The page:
Displaying items by tag: Wicklow
The alarm was raised after the skipper of the fishing vessel made contact by VHF radio to report that a rope was fouled in the vessel’s propeller and they had lost all propulsion.
The lifeboat crew located the drifting fishing vessel 30 minutes after launch, nine miles north-east of Wicklow harbour. Conditions on scene were calm, with light wind and good visibility.
A towline was quickly established, and a course was set for Wicklow Harbour where the fishing vessel with its four crew was brought safely alongside the South Quay as darkness fell shortly before 9.30pm.
The lifeboat crew on the callout were coxswain Nick Keogh, mechanic Brendan Copeland, Tom MacAulay, Carol Flahive, Connie O’Gara and Matt Doyle.
Wicklow RNLI held its annual Service of Remembrance on New Year’s Day (Wednesday 1 January) in memory of all deceased lifeboat volunteer members, sailors from the town and all those associated with the sea from Wicklow.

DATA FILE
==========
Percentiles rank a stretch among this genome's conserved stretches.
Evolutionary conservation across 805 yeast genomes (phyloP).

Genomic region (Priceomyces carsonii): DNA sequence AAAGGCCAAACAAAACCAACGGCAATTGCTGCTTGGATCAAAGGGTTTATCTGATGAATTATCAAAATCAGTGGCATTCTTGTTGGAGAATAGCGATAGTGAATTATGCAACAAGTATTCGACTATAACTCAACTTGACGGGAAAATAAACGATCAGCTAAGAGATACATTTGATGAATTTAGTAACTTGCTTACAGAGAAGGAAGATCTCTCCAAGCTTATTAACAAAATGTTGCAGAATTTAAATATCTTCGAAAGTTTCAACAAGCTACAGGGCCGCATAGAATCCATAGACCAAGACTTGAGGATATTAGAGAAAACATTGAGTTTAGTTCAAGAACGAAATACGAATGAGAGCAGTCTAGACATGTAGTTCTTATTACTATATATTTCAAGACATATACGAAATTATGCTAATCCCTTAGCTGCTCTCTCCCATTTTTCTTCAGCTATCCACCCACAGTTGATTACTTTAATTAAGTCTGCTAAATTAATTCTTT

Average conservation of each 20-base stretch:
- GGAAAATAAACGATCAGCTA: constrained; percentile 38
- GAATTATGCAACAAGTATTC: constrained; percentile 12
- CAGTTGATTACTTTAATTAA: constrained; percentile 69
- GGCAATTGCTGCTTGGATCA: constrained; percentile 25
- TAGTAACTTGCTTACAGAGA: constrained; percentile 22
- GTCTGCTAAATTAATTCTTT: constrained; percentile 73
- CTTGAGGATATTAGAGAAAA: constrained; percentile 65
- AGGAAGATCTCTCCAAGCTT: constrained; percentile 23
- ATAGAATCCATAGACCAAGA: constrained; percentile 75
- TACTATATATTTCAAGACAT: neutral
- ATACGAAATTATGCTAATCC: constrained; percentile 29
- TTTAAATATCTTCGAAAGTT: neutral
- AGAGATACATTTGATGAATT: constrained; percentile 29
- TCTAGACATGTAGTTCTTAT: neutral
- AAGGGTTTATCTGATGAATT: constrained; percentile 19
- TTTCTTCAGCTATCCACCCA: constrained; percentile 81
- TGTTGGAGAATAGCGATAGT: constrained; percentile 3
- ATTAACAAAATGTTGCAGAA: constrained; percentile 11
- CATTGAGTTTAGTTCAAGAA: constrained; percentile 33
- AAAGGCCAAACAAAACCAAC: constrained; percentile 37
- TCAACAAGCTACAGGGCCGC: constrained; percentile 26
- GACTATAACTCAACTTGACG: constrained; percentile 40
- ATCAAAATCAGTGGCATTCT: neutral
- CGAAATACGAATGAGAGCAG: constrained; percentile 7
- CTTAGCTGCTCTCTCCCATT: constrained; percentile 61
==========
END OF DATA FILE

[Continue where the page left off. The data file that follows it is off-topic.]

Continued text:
The ceremony began with a short religious prayer conducted by Fr Donal Roche and Rev Jack Kinkead, who blessed the flowers and wreaths.
After the blessing, coxswain Nick Keogh and the lifeboat crew took the floral tributes out into the bay and placed them on the water.
A minute’s silence was also held in memory of all the former members of Wicklow lifeboat who have risked everything to save the lives of others ever since the RNLI lifeboat station was established in 1857.
The lifeboat, under the command of coxswain Nick Keogh and a volunteer crew, was alongside the drifting vessel half an hour later, some 10 miles south east of Wicklow harbour.
A rope had been fouled in the vessel’s propeller while whelk fishing and it had lost all propulsion.